Westminster College will see the addition of a men's and women's cycling team, including mountain and road disciplines, to its range of non-NCAA programs starting Fall 2017.
Utah’s geography is host to one of the biggest cycling communities in the country and some of the best cycling in the Western United States. Many see Westminster’s proximity to these landscapes as a complement to the athletic programs at the college—especially to a cycling program.
Shay Wyatt, director of Westminster College's athletics program, said he is excited about the opportunity to bring cycling to Westminster.
“Our geographic location, student interest and the opportunities that it could present for the college are a big reason for the push for the team in the past two years,” said Wyatt, who was named Under Armor athletic director of the year in 2014.
Cycling programs at the high school level are expanding and producing athletes who want to take their talent and passion to the collegiate level, opening up possible recruiting pools for the college, according to Wyatt.
“The number of students we already have involved in cycling and the cycling community surrounding Westminster provide a great foundation for the team,” he said.
Cycling teams are a large part of some of the athletic programs at institutions in Westminster's conference, including Fort Lewis College and Colorado Mesa University. Like Westminster, these institutions have a large cycling community in their surrounding areas.
MJ Turner, the head coach of Westminster’s cycling team, is on the board for the Intermountain Collegiate Cycling Conference and said he is excited to be part of Westminster’s most recent endeavor. Turner graduated from Westminster in Fall 2016.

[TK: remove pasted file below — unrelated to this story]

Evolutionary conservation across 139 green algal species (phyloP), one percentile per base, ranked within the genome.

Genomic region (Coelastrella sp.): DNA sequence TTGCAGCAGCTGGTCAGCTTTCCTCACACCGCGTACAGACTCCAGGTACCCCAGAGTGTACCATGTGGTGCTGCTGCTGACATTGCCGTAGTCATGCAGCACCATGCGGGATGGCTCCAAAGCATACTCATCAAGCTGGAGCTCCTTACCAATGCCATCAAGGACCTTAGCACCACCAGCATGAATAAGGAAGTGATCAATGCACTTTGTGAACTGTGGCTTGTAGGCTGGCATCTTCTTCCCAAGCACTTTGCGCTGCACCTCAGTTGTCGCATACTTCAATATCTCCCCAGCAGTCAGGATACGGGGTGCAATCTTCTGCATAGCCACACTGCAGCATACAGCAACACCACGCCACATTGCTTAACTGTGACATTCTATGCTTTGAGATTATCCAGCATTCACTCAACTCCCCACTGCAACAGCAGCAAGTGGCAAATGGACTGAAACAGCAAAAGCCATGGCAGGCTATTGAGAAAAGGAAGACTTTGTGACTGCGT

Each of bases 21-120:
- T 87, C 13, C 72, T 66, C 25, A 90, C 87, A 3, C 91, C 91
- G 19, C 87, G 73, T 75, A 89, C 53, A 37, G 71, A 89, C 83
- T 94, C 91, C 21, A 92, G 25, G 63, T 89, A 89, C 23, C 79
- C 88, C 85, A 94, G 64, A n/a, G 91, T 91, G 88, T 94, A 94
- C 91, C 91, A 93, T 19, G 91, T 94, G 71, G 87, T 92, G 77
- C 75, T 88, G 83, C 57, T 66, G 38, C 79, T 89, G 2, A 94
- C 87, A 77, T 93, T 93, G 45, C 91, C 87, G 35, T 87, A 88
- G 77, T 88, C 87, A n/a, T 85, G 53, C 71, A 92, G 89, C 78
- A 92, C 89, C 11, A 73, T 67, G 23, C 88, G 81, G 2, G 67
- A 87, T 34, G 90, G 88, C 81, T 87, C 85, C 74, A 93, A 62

“I have been talking with Shay for two years now," Turner said. "The main guy I suggested to [coach] the team moved to Colorado, so I stepped up to the plate.”
Turner said Westminster is a great school with athletic programs that appeal to a breadth of students and said a cycling team could help Westminster continue its athletic growth.
In 2006, Westminster had 90 student athletes. Today, the college has over 300 student athletes and 16 NCAA and non-NCAA programs, according to Wyatt, who has helped expand the athletics department since he was hired in 2006.
"The new program is a chance for students who have not found a suitable college that combines their education and passion for cycling," Turner said.
Rob Squire, a junior math major at Westminster and an international cycling champion, has been part of the driving force behind the new cycling program.
At 19, Squire was on an academic scholarship to the University of Utah. While he was competing internationally, he would miss class regularly and said his absences were acknowledged as unexcused.
“I was going to the U on a full-ride academic scholarship and they were not willing to work with me and cycling,” Squire said. “I went to every guidance counselor, professor and coach and because cycling was not [NCAA], no one helped.”
Squire said his grades slipped, he lost his scholarship to University of Utah and he decided to leave the University.
“I was on Facebook and one of my mutual friends posted a link about the Westminster College cycling team, and I contacted every person that was mentioned in the press release,” Squire said.
Squire contacted Turner and said he entertained the idea of continuing his education at Westminster College and using his accolades and qualifications as a student athlete to help the program gain momentum.
“I am really excited to be a part of a ground-level program that I think is going to be nationally renowned in a few years,” said Squire, who said he has become re-motivated to get his degree.
In contrast to his preceding experience with the University of Utah, Squire said he is excited that Westminster recognizes the opportunity it has with cycling and the need to foster it.
“Everyone I have talked with is excited and wants to be a part of it," Squire said. "Coordinating everyone involved is going to be the biggest challenge.”
The cycling team begins with road training this spring and will make its debut in collegiate cycling in Fall 2017.